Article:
Malloy, local officials celebrate removal of Interstate 95 ‘chokepoint’

Photo courtesy of Alex von Kleydorff of the Norwalk Hour
June 17, 2015

Gov. Dannel P. Malloy joined state transportation officials and local elected officials atop the Fairfield Avenue Bridge on Wednesday to celebrate the nearly completed Interstate 95 expansion project in Norwalk.

The $45 million project, which began in 2012, has resulted in the creation an additional operating lane in each direction, between Exits 14 and 15.

The new auxiliary lanes are designed to gives drivers space and time to adjust their speeds outside of the main traffic flow as they transition to or from the interchange ramps, according to Malloy’s office.

The new northbound lane is already open and the new southbound lane is scheduled to open next month.

“Very shortly, southbound traffic will move as well as northbound traffic already is and that’s because we have already opened the lane on northbound,” Malloy said. “I’m excited to make that announcement that this entire project will be completed by year end.”

Malloy labeled the project critical to relieving a major “choke point” along Interstate 95 and helping the local and state economies. On average, Connecticut residents spend more than 40 hours per year — a full work-week — in congestion. The extra time costs the state economy $4.2 billion annually, he said.

Approximately 140,000 vehicles travel the stretch daily during week days, according to the Connecticut Department of Transportation (ConnDOT).

ConnDOT Commissioner James P. Redeker thanked lawmakers, transportation department staff and contractors, including O&G Industries, for their work on the lane-expansion project.

Members of the New England Regional Council of Carpenters held a large banner reading “Transportation Means Jobs!!!”

Norwalk Mayor Harry W. Rilling said the project will benefit commuters, visitors and investors.

“This is a project that is going to open up I-95, make it easier for people to come into town, to invest, make less of a log jam,” Rilling said. “So we’re really, really pleased that we’re now seeing the end of the project.”

Malloy said the expansion project should have been undertaken 15 years ago when Interstate 95 was widened near Exit 8 in Stamford. Upon taking office in January 2011, he made the Norwalk expansion project a priority.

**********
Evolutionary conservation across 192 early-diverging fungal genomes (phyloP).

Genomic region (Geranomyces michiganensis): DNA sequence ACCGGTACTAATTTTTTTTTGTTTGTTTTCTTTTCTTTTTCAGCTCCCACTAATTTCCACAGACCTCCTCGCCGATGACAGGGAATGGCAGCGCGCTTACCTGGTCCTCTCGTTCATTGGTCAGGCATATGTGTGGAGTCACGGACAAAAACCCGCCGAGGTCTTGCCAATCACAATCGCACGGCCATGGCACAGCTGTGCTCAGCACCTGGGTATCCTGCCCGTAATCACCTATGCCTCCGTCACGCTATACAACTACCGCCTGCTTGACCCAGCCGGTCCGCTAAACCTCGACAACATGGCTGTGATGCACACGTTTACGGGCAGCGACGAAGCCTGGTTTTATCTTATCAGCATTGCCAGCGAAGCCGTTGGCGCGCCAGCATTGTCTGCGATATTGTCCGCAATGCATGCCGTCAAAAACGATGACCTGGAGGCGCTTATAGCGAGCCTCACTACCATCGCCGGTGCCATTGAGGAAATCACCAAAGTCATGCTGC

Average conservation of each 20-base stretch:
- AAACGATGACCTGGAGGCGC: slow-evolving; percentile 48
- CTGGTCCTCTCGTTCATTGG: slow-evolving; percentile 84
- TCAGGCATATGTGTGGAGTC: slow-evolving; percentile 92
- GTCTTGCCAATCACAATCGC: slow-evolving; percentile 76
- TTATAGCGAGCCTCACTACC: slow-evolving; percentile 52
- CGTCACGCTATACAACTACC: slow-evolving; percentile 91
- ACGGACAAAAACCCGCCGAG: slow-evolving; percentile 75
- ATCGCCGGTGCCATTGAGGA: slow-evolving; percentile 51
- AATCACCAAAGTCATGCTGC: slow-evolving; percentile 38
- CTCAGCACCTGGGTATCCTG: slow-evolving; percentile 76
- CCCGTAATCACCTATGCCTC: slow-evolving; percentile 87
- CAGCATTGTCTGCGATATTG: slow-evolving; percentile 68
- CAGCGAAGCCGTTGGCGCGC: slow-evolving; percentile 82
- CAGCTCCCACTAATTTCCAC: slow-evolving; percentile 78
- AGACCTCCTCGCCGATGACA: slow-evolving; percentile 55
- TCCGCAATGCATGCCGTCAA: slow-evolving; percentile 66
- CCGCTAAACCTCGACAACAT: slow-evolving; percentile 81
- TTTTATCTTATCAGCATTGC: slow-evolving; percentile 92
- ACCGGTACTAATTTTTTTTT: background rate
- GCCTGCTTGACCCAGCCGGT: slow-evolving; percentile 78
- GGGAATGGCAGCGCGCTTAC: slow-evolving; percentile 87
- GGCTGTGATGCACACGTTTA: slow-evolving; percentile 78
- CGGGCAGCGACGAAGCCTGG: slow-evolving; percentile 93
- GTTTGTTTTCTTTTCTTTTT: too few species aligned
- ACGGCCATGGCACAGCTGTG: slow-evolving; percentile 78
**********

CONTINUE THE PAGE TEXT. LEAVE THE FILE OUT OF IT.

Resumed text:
“I couldn’t be happier that he did that. He fulfilled that campaign promise and he made sure this work got done,” said state Senate Majority Leader Bob Duff, D-25, of Norwalk. “He understood that this is choke point No. 1 on I-95 in this area.”

The project entailed the reconstruction of the Cedar Street and Taylor and Fairfield Avenue bridges with blasting conducted at times to remove rock. The Fairfield Avenue bridge will reopen shortly, according to ConnDOT.

Malloy and Duff used the news conference to tout the governor’s 30-year transportation plan.

“We’re going to see more projects like this,” Duff said.

State Rep. Fred Wilms, R-142, a member of the General Assembly’s Transportation Committee, said the expansion work was “desperately needed.”

“I’ve been a huge supporter of these interchange lanes and the widening and it will remove the bottleneck that’s here,” Wilms said.

State Rep. Gail Lavielle, R-143, expressed her support for the lane expansion but questioned Malloy’s funding of transportation.

“I’m still puzzled as to how you can say transportation funding has been beefed up, when you’re pulling it out at the other end,” Lavielle said. “In this budget there’s a half percent of the sales tax going into transportation and then they’re canceling the transfer from the general fund to the special transportation fund.”

Read the original story on the Norwalk Hour website.